When I first heard the news of the Toronto Intergroup of Alcoholics Anonymous removing the agnostic groups from the Greater Toronto Area meeting directory and preventing them from having a voice at intergroup meetings, I couldn’t help but ask myself how I would feel if I were faced with these circumstances. I would feel, in a word “rejected,” and it would be one of the more painful rejections that I could imagine.
I credit my local AA Central Office with saving my life. Every interaction that I’ve had with them has been warm and friendly and compassionate. If these same people who I admire and respect were to one day tell me that my group is no longer welcome to participate and no longer to be listed in the meeting directory with other groups, it would simply be heartbreaking. Heartbreaking!
Roger C. from AA Agnostica describes the pain and shock of the Toronto delisting in the following passage from his book A History of Agnostic Groups in AA:
On Thursday, I went to the evening meeting of my home group Beyond Belief, one of the two groups booted out of the Greater Toronto Area Intergroup (GTAI).
There were, as usual, some thirty people present. They were, to put it mildly, broken hearted. There was a fear in the room that the group and the meeting were as good as dead. If it did not die immediately, it would wither away over time. After all, we were not now on any lists.
“Where will I go?” “But I love this meeting!” “They hate us.” “What am I going to do now?” That was the mood as I entered the room.
Some were crying. One of them was a wonderfully talented Canadian actress. I had sat beside her and chatted with her at her first Beyond Belief meeting, some six months earlier. After that first meeting, she had given me a big hug and told me, “Roger I have a new home!” Now her head was on the table, and she sobbed uncontrollably.
Joe C, the author of Beyond Belief: Agnostic Musings for 12 Step Life and one of the co-founders Beyond Belief, described the expulsion of his group this way:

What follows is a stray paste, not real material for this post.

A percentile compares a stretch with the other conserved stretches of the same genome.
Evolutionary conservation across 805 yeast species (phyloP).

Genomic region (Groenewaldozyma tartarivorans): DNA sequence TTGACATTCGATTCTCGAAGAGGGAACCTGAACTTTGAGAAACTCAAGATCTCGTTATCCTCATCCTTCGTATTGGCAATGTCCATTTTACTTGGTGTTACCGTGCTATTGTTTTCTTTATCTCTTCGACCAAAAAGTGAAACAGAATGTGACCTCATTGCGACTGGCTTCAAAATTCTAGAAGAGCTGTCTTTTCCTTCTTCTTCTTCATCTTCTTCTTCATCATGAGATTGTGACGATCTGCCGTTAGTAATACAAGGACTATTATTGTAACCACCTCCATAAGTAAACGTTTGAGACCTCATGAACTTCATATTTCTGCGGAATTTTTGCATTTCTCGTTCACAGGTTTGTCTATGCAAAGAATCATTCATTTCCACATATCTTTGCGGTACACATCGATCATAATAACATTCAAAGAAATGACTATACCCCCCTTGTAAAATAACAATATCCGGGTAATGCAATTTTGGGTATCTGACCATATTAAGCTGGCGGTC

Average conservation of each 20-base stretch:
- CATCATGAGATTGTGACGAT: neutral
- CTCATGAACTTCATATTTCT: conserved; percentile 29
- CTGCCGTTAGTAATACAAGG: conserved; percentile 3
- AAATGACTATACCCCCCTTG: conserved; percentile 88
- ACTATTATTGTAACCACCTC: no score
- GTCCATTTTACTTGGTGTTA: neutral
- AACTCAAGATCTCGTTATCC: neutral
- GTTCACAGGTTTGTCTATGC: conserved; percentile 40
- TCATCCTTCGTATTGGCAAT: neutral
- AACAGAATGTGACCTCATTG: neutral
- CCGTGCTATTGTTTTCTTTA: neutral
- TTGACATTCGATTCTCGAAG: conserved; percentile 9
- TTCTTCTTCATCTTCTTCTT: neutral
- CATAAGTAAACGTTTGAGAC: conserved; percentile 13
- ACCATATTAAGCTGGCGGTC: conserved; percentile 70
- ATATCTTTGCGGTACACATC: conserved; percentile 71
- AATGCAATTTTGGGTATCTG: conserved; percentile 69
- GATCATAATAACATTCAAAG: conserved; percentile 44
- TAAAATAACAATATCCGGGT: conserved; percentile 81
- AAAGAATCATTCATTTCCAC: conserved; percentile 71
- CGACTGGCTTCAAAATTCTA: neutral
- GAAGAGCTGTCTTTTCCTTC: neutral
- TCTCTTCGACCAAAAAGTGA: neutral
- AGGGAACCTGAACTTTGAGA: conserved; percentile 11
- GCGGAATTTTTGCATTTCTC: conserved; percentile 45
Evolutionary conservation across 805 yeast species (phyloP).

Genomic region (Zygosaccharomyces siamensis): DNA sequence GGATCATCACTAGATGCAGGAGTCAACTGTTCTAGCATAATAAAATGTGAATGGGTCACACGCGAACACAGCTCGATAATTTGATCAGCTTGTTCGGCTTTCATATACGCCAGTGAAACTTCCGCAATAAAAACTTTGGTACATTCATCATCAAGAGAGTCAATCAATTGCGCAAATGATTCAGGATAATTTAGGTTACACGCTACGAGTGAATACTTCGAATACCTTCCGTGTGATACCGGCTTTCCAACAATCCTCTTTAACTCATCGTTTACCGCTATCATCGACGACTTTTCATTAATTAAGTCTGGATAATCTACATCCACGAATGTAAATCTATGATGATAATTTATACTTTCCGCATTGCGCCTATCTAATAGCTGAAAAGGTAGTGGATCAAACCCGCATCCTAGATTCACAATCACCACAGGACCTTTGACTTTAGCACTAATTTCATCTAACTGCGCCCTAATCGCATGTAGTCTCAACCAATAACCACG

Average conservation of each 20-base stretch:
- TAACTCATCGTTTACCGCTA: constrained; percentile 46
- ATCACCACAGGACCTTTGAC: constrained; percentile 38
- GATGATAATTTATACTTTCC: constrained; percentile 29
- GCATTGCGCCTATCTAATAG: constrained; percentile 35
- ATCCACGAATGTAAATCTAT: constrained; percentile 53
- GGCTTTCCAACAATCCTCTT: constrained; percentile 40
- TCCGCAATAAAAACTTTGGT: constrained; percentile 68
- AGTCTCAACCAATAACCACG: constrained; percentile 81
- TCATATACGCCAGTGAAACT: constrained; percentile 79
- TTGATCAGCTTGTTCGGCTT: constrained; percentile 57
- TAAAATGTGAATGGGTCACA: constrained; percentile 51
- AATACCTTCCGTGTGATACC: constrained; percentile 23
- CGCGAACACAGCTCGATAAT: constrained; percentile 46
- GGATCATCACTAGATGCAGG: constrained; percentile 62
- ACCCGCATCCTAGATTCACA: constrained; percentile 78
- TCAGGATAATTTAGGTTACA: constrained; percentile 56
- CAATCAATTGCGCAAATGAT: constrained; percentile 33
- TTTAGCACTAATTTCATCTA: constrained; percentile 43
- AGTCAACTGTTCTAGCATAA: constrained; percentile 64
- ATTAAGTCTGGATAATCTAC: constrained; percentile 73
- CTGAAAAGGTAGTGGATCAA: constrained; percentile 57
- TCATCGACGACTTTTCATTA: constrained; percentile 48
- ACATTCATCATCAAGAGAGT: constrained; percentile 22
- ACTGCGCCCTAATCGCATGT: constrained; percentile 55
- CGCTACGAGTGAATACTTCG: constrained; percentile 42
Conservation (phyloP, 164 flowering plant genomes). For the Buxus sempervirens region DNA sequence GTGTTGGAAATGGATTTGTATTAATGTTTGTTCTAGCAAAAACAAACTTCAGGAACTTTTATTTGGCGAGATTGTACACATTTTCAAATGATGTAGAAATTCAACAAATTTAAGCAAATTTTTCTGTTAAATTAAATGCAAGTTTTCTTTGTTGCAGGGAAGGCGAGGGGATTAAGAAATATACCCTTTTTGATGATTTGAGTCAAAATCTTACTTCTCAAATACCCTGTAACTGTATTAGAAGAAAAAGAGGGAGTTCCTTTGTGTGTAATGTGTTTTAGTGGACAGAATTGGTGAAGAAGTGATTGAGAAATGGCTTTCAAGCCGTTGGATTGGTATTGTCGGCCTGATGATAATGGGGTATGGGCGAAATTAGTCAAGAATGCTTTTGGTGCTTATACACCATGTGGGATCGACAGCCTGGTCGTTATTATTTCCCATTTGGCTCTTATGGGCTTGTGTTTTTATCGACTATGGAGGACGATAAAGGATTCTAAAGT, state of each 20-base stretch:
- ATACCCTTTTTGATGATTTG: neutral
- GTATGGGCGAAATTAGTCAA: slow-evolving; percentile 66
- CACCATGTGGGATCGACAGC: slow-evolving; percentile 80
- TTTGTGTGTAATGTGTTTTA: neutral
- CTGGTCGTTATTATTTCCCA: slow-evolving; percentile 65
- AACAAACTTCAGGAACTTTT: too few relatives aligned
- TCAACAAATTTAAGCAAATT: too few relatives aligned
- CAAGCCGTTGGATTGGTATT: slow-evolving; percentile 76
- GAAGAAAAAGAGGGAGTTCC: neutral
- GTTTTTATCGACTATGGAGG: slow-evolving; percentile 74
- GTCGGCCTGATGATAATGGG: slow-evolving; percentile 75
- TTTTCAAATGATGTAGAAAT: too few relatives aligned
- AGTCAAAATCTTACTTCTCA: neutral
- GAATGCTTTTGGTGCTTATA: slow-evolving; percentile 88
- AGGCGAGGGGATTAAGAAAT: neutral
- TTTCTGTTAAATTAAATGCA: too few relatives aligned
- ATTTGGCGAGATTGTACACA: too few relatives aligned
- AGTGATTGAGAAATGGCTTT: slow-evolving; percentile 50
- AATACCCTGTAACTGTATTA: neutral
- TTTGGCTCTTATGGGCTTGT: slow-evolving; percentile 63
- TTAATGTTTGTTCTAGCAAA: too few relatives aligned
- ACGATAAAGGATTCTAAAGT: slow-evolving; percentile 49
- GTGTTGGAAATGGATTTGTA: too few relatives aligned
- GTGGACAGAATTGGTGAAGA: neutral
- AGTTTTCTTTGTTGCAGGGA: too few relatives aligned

“I was crushed by Toronto Intergroup’s decision. I grew up in AA. I have been sober since I was a teenager. I have always been outrageous. I have always pushed the envelope. I have always been tolerated and loved. When I was told that I was no longer welcome here, it was an innocence lost that I cannot properly express. It was like having my family tell me to leave and never come back. For weeks, I was flabbergasted. I was angry, and I was hurt.”
Larry K, one of the founders of We Agnostics, the other group booted out, put it this way:
The decision prompted tears and shock among the three dozen or so people who had embraced the secular groups. “It was painful. It’s shunning,” said Knight. “It was unbelievable that an organisation that can’t kick anybody out, and that prides itself on that, had kicked us out.”
The action taken by the GTA Intergroup was extreme. But let us be clear: there has always been tension between agnostics and the Christian members of Alcoholics Anonymous. What happened at the Intergroup meeting in that church basement in Toronto merely exposed a long-festering wound within AA.
—”A History of Agnostic Groups in AA,” Roger C.
Though the behavior of the Greater Toronto Area Intergroup of Alcoholics Anonymous is not the norm, sadly they are not the only Intergroup to practice discrimination against agnostic groups. The Vancouver Intergroup of Alcoholics Anonymous refuses to list agnostic AA groups in their meeting directory, and the Denver Central Committee of Alcoholics Anonymous refuses to list agnostic AA groups in their meeting directory.
What will it take to end this discrimination? In Toronto, Larry K. helped bring it to an end by filing a complaint at the Ontario Human Rights Tribunal. The complaint was heard, and the Tribunal determined the case had merit. All parties agreed to mediation and today, the agnostic groups have been returned to the meeting directory, and their voting rights at Intergroup have been restored.
In this episode of AA Beyond Belief the Podcast, Larry K. walks us through the experience from beginning to end.
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